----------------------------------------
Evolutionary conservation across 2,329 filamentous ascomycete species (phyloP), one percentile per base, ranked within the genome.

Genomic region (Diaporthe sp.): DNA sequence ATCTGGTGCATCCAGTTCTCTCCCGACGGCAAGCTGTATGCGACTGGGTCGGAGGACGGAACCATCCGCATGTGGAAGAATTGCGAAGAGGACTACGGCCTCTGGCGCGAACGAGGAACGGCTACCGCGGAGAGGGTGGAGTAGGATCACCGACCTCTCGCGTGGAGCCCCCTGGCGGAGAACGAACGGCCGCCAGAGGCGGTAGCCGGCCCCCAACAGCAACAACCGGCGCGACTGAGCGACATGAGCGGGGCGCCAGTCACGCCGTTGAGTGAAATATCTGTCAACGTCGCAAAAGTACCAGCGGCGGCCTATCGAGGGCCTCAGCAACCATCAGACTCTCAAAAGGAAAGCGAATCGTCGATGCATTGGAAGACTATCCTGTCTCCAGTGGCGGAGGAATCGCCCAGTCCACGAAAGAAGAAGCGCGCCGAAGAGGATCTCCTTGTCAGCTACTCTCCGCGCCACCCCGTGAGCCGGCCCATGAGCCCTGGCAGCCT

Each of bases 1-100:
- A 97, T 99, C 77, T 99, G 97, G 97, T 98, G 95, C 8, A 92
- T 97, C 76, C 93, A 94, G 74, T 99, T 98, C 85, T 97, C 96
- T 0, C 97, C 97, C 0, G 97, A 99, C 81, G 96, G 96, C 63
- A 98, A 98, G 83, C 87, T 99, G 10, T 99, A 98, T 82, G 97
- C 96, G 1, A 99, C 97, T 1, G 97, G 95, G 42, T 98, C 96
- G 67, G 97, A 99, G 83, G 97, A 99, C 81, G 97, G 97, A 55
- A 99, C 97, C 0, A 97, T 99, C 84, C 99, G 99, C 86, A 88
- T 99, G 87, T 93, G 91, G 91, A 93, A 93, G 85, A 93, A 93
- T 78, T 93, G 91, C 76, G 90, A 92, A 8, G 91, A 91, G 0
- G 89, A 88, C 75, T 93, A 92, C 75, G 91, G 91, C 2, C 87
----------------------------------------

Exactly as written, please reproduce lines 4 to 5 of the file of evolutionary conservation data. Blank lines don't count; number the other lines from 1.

- A 97, T 99, C 77, T 99, G 97, G 97, T 98, G 95, C 8, A 92
- T 97, C 76, C 93, A 94, G 74, T 99, T 98, C 85, T 97, C 96